RELI 2535 Gender & Religion

Instructor: Dr. Shawna Dolansky

Course Description & Summary
In our daily lives, “gender” and “religion” are concepts that we probably don’t spend a lot of time thinking about; rather, these are big ideas that we take for granted, but are each essential to how we think about ourselves and how we unconsciously categorize other people and relate to them. In this course, we’ll not only spend a lot of time thinking about what these terms refer to, but also how religion and gender interact with each other to produce identities in different cultures, places, and time periods.

We will examine the mutual impact of gender and religion on the construction of social identities by offering an historical overview of religious traditions from the perspective of gender analysis. We begin in the ancient world to understand the emergence of the Bible, and its gender constructions, as products of that world. The origins of Judaism, Christianity, and Islam from differing interpretations of the Bible also occur in particular historical, cultural, social, and political contexts. These contexts, and their constructions of gender, mutually interact with the biblical text and later scriptures and commentaries in ways that maintain and also change aspects of gendered religious ideals. The story of Adam and Eve, and its many different interpretations over the past 2500 years, will serve as an ongoing case study that exemplifies the ways in which religious and gender ideals intertwine and influence each other.

In the 19th and 20th centuries, various waves of feminism originate within, challenge, and re-define religion and discussions of agency, oppression, and power – as well as concepts of masculinity and femininity – in Judaism, Christianity, Islam, and also in the creation and promotion of new religious movements. In addition to in-depth examinations of such changes in Abrahamic religions, we’ll briefly compare interactions of religion and gender in some Asian traditions. We will conclude with a discussion of the pervasiveness of religion-based gender categories in Western “secular” culture, and the ways in which a modern culture that understands itself as secular negotiates questions of religion and gender, especially when they come into conflict with other Western ideals (like multiculturalism) and legal, social, and political issues related to human rights.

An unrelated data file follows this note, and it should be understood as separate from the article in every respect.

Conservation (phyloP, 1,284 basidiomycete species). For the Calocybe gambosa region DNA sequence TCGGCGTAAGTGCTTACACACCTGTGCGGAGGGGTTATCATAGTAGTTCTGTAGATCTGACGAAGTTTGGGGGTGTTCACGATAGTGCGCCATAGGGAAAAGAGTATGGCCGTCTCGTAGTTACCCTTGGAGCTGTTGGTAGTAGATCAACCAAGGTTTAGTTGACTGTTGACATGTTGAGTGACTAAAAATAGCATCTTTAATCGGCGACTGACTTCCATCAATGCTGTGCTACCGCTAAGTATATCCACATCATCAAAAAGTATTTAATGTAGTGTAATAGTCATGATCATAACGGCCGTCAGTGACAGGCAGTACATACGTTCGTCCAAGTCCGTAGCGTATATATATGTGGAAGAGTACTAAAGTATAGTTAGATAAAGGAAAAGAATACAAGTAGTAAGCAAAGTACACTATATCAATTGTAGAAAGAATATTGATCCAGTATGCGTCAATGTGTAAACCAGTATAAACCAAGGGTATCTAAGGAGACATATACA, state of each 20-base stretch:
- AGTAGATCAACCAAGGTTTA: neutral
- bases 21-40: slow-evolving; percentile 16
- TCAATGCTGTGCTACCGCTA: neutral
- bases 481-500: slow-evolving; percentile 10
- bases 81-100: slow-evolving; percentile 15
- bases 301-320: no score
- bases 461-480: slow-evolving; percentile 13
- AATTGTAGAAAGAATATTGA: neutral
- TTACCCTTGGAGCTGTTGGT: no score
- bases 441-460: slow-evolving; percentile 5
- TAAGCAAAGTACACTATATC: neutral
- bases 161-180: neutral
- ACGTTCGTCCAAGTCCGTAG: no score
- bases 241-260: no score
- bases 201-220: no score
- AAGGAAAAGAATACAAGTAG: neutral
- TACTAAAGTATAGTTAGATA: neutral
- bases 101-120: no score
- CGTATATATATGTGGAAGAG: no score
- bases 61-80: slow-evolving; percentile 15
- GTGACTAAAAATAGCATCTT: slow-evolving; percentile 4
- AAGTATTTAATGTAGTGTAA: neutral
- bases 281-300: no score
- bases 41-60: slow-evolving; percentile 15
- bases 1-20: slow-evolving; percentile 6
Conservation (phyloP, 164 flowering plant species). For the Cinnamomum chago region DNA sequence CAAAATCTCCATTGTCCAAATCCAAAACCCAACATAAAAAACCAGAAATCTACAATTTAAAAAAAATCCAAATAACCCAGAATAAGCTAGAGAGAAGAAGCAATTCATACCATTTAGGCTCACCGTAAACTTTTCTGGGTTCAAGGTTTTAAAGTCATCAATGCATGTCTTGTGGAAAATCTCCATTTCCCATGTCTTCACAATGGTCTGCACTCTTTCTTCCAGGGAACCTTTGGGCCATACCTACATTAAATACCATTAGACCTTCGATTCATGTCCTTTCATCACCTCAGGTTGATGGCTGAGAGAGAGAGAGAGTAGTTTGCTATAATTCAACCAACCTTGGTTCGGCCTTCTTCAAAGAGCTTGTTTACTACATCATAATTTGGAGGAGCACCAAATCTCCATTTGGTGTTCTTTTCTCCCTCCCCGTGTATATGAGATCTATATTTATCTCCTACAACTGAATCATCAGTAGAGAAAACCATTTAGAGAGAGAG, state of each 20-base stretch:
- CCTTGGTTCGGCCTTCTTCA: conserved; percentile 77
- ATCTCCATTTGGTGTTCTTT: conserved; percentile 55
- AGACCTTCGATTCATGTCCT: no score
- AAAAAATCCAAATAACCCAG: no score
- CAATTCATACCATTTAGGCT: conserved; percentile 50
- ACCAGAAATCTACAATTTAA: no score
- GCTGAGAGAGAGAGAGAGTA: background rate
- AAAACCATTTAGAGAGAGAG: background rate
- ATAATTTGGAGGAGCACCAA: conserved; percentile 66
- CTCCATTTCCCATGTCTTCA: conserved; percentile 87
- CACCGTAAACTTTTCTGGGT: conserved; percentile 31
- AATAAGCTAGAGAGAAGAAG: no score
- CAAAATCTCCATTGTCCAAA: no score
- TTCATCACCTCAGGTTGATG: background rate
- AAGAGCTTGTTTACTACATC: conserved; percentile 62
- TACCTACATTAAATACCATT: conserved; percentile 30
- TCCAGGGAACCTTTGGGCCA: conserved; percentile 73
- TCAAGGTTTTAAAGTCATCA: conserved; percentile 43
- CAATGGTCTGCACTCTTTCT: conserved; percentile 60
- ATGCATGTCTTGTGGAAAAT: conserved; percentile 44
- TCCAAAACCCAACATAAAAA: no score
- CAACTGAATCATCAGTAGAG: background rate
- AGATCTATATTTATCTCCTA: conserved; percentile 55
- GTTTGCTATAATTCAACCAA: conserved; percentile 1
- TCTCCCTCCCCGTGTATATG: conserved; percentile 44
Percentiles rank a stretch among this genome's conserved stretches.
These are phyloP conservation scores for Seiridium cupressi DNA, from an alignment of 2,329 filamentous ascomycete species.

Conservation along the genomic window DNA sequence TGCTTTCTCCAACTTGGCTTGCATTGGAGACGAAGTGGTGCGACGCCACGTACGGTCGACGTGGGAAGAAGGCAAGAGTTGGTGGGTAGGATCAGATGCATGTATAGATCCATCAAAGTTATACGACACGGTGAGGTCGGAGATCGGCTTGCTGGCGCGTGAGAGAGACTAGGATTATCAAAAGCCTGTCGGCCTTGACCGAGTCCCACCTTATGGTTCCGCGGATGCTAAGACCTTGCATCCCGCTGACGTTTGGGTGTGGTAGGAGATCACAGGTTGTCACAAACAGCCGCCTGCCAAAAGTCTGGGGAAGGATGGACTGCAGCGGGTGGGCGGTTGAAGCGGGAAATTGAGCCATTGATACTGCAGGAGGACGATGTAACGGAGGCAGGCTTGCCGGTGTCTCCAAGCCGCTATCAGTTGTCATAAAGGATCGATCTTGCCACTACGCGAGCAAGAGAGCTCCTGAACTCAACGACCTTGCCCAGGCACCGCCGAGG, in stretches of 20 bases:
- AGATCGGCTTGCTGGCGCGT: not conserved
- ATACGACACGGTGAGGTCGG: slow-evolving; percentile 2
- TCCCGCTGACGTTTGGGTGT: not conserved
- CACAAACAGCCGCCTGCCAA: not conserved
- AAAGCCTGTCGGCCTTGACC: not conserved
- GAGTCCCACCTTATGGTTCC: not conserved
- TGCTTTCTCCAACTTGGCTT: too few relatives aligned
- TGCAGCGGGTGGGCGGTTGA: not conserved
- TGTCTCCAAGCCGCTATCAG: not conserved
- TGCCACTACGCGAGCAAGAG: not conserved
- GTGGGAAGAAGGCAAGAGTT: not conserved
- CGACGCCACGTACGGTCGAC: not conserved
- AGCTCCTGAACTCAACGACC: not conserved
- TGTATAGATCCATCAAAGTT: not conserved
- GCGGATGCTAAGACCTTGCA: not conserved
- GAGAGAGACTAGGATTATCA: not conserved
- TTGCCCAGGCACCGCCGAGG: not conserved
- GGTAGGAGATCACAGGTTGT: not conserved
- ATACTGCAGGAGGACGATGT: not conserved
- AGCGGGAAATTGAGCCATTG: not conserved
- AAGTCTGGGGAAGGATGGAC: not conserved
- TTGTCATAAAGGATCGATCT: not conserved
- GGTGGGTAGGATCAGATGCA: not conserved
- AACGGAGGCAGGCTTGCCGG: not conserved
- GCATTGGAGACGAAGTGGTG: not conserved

Course Objectives – students in this course will learn:
• How academics think about, research, and present scholarly information on theological and religious topics;
• How gender works as a category of analysis in the study of religion;
• How to engage critically with both primary and secondary texts;
• To perceive threads in the history of ideas about gender that are common among certain religions, as well as the ways in which they differ by religion, culture, society, and time period;
• How social identities are informed by religious ideas and produced in an interplay among biology, sexuality, politics, and culture;
• How religious identities are informed by social identities and time-bound perceptions of political realities;
• An historical overview of the formation of certain religions, from their origins to the present day;
• To think about gender analysis as an academic activity separate from politicized or activist liberation movements such as feminism, even as there is an intrinsic mutual relationship within which each draws on insights from the other.

Course Format
This course will be a “blended” course, with some live lectures and discussions as well as some asynchronous activities. Course materials will include primary and secondary source readings (all of which will be available online), films, video clips, podcasts, and online museum tours.

Students will be assessed by a variety of methods which will include short written reflections on films and assigned readings, weekly online quizzes, discussions (both live and via online forum), as well as optional activities such as scavenger hunts, video presentations, and the composition of briefs and policy papers. There will also be a take-home final exam in the form of an essay that brings what you’ve learned this semester to bear on a question of current relevance in the Canadian context.